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The President, ‘Bato’ are right

  • Written by Alfred Dalizon
  • Published in Top Stories
  • Read: 389

Crame files

I FULLY agree with President Duterte when he spoke last Friday before troops in Sulu and said his critics are pouncing on him and the Philippine National Police for the death of hundreds of armed drug traffickers in the country but failed miserably in denouncing countless innocent lives which have been lost as a result of drug-crazed criminals.

The thorny issue ‘curtailing human rights in the name of national security’ again would be in the fore when PNP chief, General Ronald ‘Bato’ de la Rosa and his men go to the Senate to face modern-day inquisitors who were silent when fathers, mothers and their children were massacred in their homes or shot or stabbed to death by criminals who confessed to be high on drugs when they committed their crimes.

Having been a PNP reporter since 1988, I have written hundreds, even thousands of stories about women and young girls who were raped and killed by addicts who attacked them inside their homes or while walking on the streets, about fathers who were robbed and killed by addicts while on their way home, about massacres perpetrated by evil personified, all in drugs.

I can’t forget the case of a family who was surprised by a gang of heavily-armed drug addicts-robbers in their home a few years ago. After hogtying them, the suspects had their eyes on the young terrified girl and tried to bring her to her bedroom. Helpless, the girl’s mother, still in her 30s cried and offered herself to the suspects. Yes, the woman did the ‘ultimate sacrifice’ and allowed herself to be raped by the suspects just to save her daughter.

After they were finished with her, one of the suspects shot the woman’s husband killing him on the spot before fleeing with their loot. I won’t give you more details to protect the identities of the victims but a few years ago, the slain man’s mother surfaced at the office of a friend-a police general-and thanked him for giving justice to her son. It turned out that after months of manhunt operation, the devil who had raped another hapless woman in a Luzon province was arrested and died while grappling for the gun of an officer.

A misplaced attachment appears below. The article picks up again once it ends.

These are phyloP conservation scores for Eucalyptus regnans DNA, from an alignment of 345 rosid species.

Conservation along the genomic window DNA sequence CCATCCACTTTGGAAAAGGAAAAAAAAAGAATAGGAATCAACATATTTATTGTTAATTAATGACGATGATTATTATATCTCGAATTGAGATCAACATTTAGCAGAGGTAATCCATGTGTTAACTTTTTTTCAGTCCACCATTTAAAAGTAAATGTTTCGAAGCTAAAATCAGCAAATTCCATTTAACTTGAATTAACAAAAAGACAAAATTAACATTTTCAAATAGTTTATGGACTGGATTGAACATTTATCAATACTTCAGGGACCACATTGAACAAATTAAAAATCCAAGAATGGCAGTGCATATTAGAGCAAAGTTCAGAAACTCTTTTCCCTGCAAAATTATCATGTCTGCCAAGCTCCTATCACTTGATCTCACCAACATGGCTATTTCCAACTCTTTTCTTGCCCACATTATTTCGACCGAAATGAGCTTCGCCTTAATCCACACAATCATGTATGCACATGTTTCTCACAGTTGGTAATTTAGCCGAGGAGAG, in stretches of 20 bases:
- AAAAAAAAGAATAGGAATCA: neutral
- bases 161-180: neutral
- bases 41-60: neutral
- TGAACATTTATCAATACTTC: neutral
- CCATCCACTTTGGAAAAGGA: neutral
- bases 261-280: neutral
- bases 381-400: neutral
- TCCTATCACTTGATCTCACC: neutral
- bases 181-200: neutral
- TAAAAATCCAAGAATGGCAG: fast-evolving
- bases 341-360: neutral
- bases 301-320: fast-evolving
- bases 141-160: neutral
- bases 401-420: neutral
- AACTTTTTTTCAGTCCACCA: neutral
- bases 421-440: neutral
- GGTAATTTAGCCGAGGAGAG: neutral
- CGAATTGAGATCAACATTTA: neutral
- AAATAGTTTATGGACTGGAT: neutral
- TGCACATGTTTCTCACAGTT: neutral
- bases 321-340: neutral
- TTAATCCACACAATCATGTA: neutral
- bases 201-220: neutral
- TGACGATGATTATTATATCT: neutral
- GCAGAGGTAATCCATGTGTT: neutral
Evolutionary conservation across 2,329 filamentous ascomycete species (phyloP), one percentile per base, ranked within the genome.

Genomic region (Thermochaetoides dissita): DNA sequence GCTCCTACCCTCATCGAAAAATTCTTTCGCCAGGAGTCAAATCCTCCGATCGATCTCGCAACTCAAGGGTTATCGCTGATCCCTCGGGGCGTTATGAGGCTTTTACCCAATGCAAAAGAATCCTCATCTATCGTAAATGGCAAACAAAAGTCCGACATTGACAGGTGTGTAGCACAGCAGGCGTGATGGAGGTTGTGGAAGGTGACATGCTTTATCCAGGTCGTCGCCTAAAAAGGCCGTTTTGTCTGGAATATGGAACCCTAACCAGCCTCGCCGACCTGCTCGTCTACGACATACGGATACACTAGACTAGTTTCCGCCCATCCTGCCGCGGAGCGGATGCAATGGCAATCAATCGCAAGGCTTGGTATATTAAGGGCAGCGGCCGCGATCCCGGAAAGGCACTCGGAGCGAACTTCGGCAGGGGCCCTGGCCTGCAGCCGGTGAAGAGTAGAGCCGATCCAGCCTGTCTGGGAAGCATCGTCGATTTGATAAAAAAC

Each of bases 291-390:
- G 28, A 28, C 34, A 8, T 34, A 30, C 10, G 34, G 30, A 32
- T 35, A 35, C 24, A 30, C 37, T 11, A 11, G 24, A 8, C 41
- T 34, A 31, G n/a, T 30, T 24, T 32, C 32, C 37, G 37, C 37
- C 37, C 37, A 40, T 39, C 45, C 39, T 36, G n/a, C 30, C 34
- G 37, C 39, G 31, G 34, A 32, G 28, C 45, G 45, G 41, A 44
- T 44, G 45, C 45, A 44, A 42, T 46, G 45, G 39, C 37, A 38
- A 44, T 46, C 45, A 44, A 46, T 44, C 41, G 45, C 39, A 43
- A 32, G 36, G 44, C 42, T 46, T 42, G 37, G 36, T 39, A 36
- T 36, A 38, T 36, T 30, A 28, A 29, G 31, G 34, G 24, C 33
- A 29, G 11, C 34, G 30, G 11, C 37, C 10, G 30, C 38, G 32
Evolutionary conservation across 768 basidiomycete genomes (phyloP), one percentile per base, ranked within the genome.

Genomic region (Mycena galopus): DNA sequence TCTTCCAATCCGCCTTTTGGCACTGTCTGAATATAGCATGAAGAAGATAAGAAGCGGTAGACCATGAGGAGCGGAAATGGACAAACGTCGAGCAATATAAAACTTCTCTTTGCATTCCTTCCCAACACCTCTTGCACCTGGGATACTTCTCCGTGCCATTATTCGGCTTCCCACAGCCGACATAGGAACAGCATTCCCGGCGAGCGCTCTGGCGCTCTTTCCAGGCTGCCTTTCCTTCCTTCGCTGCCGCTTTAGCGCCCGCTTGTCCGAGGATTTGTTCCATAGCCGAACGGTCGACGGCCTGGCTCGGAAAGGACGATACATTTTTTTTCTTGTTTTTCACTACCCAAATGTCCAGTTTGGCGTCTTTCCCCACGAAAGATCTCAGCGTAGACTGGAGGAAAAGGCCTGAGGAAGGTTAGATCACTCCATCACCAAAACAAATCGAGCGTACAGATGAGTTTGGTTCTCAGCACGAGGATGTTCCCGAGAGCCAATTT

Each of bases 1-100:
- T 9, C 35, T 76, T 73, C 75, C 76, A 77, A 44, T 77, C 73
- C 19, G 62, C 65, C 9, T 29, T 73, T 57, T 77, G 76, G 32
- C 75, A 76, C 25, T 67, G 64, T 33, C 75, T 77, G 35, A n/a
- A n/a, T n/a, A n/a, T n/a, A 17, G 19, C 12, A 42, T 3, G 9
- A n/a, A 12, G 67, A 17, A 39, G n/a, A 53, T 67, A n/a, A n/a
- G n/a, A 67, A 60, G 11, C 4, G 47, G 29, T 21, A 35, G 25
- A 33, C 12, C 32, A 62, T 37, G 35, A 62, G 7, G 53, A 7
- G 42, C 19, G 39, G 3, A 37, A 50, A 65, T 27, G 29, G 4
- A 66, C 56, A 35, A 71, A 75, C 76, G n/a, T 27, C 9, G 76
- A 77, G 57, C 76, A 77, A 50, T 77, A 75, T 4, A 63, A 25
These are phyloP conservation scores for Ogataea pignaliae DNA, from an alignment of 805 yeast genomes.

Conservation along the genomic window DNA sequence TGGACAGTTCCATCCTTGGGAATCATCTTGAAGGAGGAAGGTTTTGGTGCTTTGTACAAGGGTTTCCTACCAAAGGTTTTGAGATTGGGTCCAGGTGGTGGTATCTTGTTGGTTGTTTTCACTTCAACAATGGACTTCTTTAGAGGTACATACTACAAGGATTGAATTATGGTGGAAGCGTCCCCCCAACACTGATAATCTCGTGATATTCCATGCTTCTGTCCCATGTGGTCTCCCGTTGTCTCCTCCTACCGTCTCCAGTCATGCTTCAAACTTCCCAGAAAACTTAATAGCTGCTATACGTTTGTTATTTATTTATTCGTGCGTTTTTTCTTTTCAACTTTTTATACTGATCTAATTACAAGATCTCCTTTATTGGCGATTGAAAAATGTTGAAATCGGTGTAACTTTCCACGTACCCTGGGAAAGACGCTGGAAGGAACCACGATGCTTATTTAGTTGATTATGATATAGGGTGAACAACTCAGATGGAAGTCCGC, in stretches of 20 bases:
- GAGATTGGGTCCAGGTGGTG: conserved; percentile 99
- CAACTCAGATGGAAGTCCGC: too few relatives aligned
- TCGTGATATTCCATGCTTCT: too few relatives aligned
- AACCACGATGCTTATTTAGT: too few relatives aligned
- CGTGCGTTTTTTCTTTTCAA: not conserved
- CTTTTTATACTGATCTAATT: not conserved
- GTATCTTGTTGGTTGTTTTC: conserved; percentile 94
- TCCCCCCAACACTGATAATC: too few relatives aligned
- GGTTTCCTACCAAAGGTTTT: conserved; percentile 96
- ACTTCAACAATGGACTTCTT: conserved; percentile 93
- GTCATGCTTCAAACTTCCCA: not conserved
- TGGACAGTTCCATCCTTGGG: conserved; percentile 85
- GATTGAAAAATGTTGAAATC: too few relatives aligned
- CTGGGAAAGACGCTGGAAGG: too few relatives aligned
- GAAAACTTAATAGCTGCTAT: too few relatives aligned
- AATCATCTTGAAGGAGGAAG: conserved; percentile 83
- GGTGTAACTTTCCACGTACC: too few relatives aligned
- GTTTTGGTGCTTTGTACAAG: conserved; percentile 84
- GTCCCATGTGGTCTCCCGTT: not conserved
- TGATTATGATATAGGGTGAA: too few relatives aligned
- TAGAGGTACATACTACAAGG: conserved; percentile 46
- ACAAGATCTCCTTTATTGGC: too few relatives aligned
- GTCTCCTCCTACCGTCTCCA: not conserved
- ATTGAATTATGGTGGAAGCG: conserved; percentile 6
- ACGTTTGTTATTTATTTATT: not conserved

I also won’t forget the case of a beautiful teenager who was with her sister when the jeepney they were riding in was held up by a group of knife-wielding addicts somewhere in Quezon City. After divesting the passengers of their cash and other valuables, the suspects took a fancy on the teenager and said  he will be taking her in their escape. The terrified teenager jumped out of the moving jeep and landed on the pavement head first. She died while being taken to a hospital.
A policeman-friend told me that all of them worked overtime to give justice to the teenager who dreamed of one day being a doctor. He whispered to me that by luck, they tracked down two of the suspects who were also killed while grabbing the guns of their escorts. My friend told me they worked overtime to get the killers since almost all of them in their precinct had young daughters too and won’t like their precious kids to suffer the poor teenager’s fate.
There were also the countless cases of very young girls, many of them in grade schools who were raped and killed by addicts, their heads bashed with a piece of rock. I remember one particular case in Mindanao where a poor grade schooler was waylaid by a known drug dependent. The girl, known for walking a few kilometers just to go to school everyday failed to return home after her class is over prompting a wide search for her.